NHS England rejects sector proposals for financial support for struggling practices
The OFNC says the decision “shows a lack of regard for the small number of practices that still need help,” and confirmed negotiations will not continue
The Optometric Fees Negotiating Committee (OFNC) has countered the arguments against further support, calling it “bitterly disappointing news” for practices.
While NHS England will not continue negotiations at this time, the OFNC, which is made up of representative organisations across the optometry profession including the AOP, has committed to continue to monitor the need for support.
The decision follows a call from the OFNC in February, urging NHS England to put in place targeted and short-term financial support for struggling practices.
The OFNC proposed a “targeted safety net scheme” to support practices which had seen a fall of 50% or more in GOS activity, along with continued top-up support for domiciliary providers, which have continued to struggle to access patients.
In a statement on 5 March, it was revealed that no further support would be granted, with NHS England indicating that monthly GOS claims data had been relatively stable in January and February 2021.
NHS England also noted that additional support offered in autumn 2020 to fixed practices in areas of deprivation was taken up by fewer than 200 practices.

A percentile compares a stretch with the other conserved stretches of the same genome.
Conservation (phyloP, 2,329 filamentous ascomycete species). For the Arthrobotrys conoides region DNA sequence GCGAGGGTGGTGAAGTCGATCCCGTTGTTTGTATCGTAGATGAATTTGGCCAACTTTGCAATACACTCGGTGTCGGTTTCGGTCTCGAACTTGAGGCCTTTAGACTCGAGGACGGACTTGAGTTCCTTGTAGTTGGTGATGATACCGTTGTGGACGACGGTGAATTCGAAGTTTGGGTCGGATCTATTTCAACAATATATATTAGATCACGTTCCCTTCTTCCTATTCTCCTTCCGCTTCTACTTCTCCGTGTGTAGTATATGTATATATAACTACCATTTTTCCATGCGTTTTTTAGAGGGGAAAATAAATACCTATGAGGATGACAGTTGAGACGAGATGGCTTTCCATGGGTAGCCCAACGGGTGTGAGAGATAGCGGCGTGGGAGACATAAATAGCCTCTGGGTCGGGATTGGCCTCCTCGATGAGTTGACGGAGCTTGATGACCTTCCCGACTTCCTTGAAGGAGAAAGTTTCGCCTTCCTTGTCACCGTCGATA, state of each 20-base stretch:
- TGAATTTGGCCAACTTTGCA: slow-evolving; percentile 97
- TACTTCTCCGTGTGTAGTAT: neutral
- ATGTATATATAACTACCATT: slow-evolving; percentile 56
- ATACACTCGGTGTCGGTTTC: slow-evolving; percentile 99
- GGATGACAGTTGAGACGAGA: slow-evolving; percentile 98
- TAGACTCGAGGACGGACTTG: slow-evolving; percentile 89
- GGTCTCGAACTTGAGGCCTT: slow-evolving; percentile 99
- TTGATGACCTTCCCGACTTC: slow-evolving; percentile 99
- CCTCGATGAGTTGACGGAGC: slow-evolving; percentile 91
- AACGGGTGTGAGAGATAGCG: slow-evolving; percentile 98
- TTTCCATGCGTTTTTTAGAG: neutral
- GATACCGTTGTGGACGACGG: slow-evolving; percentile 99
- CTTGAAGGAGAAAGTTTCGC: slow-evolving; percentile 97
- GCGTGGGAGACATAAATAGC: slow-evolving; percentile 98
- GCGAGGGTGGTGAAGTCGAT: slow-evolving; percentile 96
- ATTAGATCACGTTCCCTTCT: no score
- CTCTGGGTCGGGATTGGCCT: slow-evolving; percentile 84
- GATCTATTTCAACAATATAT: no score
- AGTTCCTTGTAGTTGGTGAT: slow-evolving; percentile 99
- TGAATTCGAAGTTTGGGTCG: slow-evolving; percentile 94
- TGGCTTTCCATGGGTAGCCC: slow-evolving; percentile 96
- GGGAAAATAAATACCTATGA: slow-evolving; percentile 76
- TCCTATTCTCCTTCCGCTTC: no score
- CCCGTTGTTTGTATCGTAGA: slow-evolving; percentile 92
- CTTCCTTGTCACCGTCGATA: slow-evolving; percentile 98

Rejecting the arguments, the OFNC asserted that the GOS data provides an aggregate picture, including payments for previous months submitted on paper forms and could also be distorted by the rollout of eGOS.
“NHS England accepts that despite the positive picture painted by the data, many practices can show they are suffering from a significant reduction in demand for face-to-face care – but it is not willing to help,” the OFNC said.
The negotiating body also voiced disagreement with the interpretation of a low uptake of the support in autumn.
“We had warned at the time that the complex and restrictive criteria for the support would be a barrier to take-up,” the committee said.
The context of lighter lockdown restrictions for much of England at that time also played a part, the OFNC noted, explaining: “Without the strong ‘stay home’ messaging from Government that has affected patient confidence since January.”
Despite the perception of a low-uptake, the OFNC added that the support provided “an important safety net which supported some 200 practices and their patients.”
In its statement, the OFNC said it had “repeatedly” explained that the proposed additional support would not be needed by many practices but would enable practices needing help to stay open.
NHS England will not be taking negotiations any further at this time, the OFNC reported.
“We know this will be a blow for the whole sector, and bitterly disappointing news to practices that may now have to reduce their operating hours or turn away patients they have supported throughout the pandemic,” the OFNC said.
The organisation added: “It shows a lack of regard for the small number of practices that still need help, having struggled to continue to meet eye care needs and provide frontline services throughout the pandemic.”
The negotiating body has committed to continue to meet with NHS England to review the impact of the pandemic and monitor the need for future support.
The OFNC’s statement can be read in full on the AOP website.